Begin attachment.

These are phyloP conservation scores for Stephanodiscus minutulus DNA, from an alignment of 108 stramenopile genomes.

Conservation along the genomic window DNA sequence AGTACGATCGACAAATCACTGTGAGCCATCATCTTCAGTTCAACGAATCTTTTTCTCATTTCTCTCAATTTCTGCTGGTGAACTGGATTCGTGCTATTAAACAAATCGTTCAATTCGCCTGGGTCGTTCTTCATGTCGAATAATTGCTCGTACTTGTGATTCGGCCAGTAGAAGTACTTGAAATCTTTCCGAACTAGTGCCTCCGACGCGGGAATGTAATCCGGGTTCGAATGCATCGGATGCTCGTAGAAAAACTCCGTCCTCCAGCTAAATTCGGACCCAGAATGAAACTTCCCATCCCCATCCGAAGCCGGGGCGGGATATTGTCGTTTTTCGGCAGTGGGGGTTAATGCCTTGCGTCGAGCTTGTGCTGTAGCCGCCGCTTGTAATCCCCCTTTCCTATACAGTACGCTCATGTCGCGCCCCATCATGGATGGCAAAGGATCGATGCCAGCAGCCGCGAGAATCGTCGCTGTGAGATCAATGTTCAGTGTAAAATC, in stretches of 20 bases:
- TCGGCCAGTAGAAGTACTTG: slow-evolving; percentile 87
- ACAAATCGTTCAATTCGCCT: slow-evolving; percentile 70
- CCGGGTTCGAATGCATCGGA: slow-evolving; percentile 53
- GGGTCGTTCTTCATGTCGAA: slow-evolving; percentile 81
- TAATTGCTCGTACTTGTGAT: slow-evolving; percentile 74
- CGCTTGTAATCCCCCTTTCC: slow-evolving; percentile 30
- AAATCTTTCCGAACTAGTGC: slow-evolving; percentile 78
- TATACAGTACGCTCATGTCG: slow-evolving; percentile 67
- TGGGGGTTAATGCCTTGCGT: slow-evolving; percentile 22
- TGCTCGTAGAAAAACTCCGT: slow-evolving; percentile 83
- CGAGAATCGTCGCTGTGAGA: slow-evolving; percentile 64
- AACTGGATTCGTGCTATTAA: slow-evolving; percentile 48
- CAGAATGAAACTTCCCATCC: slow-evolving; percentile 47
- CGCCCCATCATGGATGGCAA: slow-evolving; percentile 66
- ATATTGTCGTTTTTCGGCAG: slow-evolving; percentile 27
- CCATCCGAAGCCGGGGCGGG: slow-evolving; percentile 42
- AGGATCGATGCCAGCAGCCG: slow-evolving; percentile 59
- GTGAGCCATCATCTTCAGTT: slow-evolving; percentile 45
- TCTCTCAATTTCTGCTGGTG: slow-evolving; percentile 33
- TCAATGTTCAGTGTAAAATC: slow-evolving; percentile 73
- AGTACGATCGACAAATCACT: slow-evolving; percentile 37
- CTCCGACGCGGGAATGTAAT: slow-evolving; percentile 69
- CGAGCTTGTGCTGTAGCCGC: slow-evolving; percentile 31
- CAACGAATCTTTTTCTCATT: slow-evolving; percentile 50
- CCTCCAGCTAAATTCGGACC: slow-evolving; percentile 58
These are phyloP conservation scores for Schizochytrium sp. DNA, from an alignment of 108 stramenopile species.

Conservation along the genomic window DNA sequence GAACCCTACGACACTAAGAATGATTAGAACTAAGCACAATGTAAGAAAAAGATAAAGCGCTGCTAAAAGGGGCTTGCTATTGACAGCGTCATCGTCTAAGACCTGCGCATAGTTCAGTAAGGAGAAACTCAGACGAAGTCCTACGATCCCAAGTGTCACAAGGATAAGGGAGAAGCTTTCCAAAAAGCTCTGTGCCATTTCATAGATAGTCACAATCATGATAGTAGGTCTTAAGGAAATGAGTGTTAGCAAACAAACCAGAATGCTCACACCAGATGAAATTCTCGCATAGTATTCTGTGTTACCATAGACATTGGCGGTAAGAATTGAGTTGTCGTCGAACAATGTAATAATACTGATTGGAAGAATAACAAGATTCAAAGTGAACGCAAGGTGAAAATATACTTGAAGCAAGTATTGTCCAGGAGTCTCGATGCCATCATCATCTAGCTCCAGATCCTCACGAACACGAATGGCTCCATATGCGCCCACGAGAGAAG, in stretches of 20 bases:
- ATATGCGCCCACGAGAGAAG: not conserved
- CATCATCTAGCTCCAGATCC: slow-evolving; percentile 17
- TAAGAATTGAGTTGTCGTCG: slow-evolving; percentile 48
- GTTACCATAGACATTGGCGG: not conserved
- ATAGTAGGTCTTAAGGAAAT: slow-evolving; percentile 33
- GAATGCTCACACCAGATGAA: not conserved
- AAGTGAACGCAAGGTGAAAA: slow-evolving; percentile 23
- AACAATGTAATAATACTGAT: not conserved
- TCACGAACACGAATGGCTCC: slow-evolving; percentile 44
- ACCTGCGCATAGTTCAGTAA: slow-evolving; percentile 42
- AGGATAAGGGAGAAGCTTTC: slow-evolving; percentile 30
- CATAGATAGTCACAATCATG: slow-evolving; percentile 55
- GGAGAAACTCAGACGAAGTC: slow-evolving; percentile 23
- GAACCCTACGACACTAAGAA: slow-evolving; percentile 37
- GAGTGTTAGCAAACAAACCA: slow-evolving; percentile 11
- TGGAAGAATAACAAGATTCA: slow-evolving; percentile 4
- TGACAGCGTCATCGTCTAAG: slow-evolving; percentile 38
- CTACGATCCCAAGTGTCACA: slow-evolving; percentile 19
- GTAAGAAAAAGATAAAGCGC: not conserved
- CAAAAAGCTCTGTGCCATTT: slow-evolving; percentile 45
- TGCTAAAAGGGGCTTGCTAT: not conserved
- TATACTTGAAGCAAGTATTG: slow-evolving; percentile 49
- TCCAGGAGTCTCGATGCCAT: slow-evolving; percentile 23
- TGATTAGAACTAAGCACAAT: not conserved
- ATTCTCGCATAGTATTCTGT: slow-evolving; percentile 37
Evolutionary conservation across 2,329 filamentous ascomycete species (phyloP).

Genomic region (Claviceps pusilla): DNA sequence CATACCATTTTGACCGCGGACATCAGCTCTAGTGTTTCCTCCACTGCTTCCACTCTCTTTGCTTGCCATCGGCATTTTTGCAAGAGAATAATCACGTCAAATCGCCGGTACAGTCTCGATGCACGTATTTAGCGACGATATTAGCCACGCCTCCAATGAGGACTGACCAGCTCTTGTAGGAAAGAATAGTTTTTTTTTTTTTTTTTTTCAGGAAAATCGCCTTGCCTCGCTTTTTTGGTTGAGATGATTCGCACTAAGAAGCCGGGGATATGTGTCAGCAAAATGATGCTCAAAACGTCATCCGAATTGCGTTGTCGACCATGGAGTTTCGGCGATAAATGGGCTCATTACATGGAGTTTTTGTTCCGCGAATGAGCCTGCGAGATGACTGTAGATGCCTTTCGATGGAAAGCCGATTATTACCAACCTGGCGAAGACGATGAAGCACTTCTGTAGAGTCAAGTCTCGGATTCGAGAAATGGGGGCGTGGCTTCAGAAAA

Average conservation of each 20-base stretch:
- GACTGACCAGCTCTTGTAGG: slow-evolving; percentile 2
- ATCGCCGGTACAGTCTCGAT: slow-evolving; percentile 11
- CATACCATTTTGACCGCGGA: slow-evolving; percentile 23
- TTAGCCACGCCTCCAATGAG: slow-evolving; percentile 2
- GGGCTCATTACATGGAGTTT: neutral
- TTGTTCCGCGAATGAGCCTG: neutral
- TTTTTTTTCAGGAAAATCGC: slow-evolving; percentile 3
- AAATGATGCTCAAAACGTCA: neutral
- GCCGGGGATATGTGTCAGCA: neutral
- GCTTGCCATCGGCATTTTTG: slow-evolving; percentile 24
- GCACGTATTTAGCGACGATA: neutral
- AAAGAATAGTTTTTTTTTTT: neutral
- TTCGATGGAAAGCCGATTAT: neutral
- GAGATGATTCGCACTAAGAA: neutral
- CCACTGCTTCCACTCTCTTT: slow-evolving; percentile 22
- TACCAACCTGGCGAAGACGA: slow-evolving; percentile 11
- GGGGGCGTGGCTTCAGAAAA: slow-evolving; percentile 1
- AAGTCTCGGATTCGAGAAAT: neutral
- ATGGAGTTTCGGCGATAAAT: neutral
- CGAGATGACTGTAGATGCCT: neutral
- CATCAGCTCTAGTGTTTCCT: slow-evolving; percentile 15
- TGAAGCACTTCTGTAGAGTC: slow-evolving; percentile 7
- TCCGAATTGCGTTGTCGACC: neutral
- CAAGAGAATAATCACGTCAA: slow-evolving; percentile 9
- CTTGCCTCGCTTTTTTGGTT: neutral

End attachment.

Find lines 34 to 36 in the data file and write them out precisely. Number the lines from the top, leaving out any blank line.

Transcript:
- ATAGTAGGTCTTAAGGAAAT: slow-evolving; percentile 33
- GAATGCTCACACCAGATGAA: not conserved
- AAGTGAACGCAAGGTGAAAA: slow-evolving; percentile 23